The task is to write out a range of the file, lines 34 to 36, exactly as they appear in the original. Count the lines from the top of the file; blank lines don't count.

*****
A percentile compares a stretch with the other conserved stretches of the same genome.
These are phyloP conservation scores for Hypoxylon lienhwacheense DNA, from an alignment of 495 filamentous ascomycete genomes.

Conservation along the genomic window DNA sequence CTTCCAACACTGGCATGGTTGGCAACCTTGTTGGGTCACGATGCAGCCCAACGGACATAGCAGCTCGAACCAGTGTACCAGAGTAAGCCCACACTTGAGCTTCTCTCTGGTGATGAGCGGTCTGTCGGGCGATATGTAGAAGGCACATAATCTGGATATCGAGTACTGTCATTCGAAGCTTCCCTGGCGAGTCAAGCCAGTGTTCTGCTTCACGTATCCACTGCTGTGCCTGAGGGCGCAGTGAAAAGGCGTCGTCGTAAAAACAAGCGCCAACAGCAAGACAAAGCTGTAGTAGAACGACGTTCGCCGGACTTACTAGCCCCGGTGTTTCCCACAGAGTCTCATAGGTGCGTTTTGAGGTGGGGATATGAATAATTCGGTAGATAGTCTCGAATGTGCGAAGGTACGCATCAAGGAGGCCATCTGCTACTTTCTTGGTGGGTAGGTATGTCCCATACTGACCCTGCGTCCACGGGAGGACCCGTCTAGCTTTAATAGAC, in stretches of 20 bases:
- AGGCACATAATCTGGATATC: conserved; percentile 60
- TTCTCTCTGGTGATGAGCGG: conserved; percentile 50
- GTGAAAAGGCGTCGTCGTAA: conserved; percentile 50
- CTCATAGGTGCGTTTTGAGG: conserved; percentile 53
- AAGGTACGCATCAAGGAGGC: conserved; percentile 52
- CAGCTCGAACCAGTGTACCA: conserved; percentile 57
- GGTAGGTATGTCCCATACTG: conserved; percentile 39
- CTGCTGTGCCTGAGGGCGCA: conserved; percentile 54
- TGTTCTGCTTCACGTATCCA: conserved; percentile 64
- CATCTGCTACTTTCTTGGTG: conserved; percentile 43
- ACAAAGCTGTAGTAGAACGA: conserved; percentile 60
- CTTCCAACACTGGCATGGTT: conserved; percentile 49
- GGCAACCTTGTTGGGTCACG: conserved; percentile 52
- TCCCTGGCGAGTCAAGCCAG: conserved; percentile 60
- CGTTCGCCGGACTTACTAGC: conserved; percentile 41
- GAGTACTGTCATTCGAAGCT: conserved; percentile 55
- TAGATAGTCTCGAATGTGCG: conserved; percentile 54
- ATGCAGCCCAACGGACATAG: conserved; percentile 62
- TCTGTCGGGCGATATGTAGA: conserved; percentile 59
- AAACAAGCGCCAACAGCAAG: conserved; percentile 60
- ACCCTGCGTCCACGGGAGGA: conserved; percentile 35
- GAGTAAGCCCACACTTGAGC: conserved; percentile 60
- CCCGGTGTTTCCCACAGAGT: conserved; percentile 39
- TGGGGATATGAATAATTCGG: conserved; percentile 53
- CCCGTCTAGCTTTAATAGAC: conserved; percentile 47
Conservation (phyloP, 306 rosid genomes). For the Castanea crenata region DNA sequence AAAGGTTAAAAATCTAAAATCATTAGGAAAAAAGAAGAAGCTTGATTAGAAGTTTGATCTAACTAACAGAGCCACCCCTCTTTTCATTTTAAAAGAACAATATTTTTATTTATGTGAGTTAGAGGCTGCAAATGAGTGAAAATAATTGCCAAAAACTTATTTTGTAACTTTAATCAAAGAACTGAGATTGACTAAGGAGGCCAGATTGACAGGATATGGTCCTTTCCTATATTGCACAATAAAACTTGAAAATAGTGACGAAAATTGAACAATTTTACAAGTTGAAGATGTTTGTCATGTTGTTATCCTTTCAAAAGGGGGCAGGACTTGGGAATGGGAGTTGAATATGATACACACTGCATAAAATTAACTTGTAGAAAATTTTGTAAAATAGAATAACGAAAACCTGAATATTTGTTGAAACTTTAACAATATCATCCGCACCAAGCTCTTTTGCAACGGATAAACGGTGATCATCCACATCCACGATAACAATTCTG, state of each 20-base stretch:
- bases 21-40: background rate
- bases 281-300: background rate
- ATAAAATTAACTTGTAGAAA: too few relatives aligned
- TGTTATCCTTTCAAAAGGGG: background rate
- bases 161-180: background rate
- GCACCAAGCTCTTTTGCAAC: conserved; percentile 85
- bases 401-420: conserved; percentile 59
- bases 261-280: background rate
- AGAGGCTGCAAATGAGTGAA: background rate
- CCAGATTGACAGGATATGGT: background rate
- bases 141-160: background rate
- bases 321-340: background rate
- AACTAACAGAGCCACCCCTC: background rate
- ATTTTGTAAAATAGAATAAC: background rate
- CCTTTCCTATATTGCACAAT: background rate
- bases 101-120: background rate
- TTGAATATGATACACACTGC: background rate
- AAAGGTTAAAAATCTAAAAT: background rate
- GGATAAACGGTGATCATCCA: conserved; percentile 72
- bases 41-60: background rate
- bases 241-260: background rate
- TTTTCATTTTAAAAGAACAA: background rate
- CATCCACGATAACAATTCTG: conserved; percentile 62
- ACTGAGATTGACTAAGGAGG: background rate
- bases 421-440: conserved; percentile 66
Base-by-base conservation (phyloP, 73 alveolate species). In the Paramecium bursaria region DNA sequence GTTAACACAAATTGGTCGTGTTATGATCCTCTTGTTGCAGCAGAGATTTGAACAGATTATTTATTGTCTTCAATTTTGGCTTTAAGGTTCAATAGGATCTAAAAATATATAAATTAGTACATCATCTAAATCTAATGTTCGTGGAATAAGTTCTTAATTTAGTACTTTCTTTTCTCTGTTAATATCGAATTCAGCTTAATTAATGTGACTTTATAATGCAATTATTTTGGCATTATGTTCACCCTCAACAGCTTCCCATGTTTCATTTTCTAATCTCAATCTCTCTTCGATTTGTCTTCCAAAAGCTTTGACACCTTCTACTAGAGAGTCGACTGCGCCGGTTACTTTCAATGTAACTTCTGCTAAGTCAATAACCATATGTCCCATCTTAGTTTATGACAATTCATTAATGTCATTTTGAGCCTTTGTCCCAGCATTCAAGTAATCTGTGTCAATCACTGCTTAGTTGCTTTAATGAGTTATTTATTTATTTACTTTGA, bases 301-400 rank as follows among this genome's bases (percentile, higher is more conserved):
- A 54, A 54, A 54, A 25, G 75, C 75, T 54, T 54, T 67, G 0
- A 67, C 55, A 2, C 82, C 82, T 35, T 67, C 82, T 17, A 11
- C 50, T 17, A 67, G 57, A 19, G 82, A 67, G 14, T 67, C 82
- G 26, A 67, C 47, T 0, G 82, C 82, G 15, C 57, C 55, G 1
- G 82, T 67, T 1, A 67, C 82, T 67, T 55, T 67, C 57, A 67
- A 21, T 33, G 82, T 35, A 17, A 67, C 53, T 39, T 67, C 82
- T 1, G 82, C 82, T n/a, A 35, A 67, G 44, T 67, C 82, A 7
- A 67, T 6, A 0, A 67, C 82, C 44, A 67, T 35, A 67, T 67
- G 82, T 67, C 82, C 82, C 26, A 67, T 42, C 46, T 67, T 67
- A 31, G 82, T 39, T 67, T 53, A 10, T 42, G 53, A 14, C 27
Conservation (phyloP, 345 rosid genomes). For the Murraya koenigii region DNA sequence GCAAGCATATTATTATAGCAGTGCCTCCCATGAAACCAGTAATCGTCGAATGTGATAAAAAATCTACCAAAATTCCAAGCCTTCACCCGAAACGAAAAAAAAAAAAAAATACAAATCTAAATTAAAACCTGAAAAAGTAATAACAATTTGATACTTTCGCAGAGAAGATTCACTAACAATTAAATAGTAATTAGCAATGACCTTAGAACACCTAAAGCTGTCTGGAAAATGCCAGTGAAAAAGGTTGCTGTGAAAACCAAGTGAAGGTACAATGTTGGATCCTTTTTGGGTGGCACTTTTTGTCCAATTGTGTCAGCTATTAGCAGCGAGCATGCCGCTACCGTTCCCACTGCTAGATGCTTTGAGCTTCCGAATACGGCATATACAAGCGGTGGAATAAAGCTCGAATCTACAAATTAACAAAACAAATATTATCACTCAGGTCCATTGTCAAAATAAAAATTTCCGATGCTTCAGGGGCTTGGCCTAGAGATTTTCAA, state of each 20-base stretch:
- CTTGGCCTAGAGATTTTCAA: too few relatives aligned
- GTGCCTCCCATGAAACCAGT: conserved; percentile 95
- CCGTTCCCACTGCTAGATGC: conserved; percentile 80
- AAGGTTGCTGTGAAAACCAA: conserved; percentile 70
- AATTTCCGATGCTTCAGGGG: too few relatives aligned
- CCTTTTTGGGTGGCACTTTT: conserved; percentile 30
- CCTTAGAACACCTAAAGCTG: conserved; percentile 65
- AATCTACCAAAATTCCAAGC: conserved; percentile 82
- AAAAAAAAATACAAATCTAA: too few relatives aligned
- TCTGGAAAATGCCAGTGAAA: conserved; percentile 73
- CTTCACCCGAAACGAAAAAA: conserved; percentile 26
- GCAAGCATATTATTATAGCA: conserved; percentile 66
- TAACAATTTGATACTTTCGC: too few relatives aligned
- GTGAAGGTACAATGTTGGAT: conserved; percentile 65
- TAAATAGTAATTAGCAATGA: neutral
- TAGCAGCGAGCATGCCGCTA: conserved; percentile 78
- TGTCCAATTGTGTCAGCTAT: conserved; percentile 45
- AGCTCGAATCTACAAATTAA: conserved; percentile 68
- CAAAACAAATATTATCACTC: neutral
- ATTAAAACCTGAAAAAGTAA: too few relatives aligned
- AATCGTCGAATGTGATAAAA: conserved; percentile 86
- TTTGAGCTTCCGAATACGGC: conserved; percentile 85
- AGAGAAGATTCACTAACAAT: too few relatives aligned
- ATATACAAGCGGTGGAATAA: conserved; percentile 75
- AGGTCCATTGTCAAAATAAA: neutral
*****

- bases 161-180: background rate
- GCACCAAGCTCTTTTGCAAC: conserved; percentile 85
- bases 401-420: conserved; percentile 59